I am buying this because I saw it at the cinema a few months ago, and haven't been able to get it out of my head since. I've seen other films by this director, who until now specialized in suspenseful, eerie "horror" films (although they were more unsettling really). This film has some of the same atmosphere of oppression, as the main character loses his job, and with it, his hope and his semblance of a normal life. The parody of a life that he leads to try to pretend everything is ok, has moments of wonderful humour amidst the oppressive hopelessness, especially when he meets someone else in the same situation.
Slowly, Ryuhei's life and those of his family unravel and reach breaking point. And around them, others in a similar position give up and succumb to fate. But throughout the rather depressing main plot, it is the little things that offer relief - moments of humour, a tiny bit of hope, and piano lessons. Somehow, the characters carry on. And then, things take a bizarre twist, when a similarly hopeless thief turns up.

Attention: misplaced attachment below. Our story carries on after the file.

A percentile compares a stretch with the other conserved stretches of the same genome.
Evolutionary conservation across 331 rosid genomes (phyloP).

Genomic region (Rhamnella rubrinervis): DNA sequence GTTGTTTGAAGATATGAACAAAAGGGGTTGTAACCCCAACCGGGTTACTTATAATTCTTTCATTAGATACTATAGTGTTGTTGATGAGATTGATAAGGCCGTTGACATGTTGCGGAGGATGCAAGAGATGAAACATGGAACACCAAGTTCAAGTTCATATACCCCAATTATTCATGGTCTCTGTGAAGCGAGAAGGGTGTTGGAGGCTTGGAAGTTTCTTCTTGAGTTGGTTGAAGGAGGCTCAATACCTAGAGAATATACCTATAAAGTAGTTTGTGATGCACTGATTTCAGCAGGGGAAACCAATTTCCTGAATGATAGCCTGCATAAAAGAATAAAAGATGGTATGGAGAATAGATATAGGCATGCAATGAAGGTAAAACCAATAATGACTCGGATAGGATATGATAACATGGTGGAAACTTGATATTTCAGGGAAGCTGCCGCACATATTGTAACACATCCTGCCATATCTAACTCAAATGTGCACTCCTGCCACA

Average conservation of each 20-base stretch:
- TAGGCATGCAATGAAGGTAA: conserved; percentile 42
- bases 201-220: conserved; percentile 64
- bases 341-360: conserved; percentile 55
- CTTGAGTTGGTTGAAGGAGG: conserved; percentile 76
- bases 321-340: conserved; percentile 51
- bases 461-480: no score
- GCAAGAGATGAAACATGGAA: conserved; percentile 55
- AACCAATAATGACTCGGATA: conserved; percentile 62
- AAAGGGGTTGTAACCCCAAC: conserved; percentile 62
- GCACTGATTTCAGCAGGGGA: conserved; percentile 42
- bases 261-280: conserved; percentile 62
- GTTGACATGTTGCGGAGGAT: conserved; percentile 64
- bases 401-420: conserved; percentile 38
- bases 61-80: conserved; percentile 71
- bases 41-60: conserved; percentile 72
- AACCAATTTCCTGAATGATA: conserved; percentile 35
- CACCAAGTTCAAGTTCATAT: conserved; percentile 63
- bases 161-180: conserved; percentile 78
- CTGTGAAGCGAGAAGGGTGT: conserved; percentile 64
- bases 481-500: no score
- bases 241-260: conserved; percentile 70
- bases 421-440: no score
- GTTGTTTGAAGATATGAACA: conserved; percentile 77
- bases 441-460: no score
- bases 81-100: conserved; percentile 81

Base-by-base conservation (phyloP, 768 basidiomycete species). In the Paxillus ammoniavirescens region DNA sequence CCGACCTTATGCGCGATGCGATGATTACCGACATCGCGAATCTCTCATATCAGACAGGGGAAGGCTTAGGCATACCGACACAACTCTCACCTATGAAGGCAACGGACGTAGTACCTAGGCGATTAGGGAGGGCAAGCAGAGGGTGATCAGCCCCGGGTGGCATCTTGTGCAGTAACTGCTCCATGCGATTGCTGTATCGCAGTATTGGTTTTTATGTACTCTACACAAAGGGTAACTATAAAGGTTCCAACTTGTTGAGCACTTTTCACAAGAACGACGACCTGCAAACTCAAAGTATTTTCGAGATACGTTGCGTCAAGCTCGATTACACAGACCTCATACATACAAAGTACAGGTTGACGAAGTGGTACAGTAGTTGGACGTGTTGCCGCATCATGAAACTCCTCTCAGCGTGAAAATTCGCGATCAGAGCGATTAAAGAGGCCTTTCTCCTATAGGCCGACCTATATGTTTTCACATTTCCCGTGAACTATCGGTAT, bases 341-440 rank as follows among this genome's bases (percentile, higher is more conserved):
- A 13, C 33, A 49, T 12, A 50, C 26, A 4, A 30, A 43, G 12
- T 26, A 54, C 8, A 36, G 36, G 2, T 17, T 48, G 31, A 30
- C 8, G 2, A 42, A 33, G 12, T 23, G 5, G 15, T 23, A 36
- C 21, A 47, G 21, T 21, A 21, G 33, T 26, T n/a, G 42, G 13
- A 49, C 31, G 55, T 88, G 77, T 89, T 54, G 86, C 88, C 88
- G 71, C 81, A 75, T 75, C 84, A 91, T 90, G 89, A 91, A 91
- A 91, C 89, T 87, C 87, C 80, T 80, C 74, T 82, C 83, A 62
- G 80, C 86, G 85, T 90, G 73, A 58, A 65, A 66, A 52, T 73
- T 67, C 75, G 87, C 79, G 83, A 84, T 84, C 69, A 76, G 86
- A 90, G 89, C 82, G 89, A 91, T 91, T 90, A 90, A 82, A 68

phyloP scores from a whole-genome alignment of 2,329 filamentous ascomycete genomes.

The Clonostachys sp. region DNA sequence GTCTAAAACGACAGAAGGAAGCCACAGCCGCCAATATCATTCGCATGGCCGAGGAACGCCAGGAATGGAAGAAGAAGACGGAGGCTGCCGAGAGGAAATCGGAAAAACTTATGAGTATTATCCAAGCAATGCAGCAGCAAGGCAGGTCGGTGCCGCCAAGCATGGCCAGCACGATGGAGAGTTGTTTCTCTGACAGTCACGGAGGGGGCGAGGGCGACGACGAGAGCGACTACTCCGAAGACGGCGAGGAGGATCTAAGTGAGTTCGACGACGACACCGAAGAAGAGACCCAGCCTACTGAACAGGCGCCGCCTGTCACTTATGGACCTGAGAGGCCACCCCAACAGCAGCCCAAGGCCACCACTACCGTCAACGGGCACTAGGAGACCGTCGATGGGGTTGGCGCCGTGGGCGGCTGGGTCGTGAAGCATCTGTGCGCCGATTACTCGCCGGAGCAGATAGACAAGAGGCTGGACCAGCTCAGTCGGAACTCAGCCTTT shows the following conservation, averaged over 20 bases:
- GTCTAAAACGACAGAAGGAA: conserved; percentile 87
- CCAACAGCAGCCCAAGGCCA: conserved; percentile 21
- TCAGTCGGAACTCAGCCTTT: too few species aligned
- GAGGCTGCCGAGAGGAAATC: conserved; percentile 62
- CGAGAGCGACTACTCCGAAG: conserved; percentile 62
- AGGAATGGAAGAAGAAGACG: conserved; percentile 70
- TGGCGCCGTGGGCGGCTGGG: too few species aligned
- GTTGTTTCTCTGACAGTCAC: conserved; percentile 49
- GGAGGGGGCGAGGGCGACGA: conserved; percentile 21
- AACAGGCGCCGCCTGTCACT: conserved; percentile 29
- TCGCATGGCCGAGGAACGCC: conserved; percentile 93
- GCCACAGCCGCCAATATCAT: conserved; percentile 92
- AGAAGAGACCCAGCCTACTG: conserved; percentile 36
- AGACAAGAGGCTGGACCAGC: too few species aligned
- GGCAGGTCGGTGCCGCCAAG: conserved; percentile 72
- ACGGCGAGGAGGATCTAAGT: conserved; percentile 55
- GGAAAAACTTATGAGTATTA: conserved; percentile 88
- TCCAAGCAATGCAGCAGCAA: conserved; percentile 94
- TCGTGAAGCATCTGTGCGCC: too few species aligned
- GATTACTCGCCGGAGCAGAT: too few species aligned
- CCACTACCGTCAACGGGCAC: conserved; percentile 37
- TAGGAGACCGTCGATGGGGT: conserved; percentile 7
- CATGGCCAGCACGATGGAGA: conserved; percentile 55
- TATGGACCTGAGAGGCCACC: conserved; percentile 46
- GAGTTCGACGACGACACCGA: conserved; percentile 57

This reminds me of the director's earlier film "Kourei", which, whilst being a ghost story, somehow spends more time reflecting on the relationship of a quiet middle-aged couple, as they come to accept that the dreams of their youth will never now come true. In this film, the couple are the central figures, who must both separately go off and find themselves by undertaking a journey that takes them far beyond their normal life. And the director draws the film to a close with the youngest son playing the piano, we are finally able to hear him for ourselves, and it seems to underline the conclusion to the film.
I highly recommend this film. But it is very understated, there is very little high drama, and all the tension is under the surface, in a way that is very Japanese.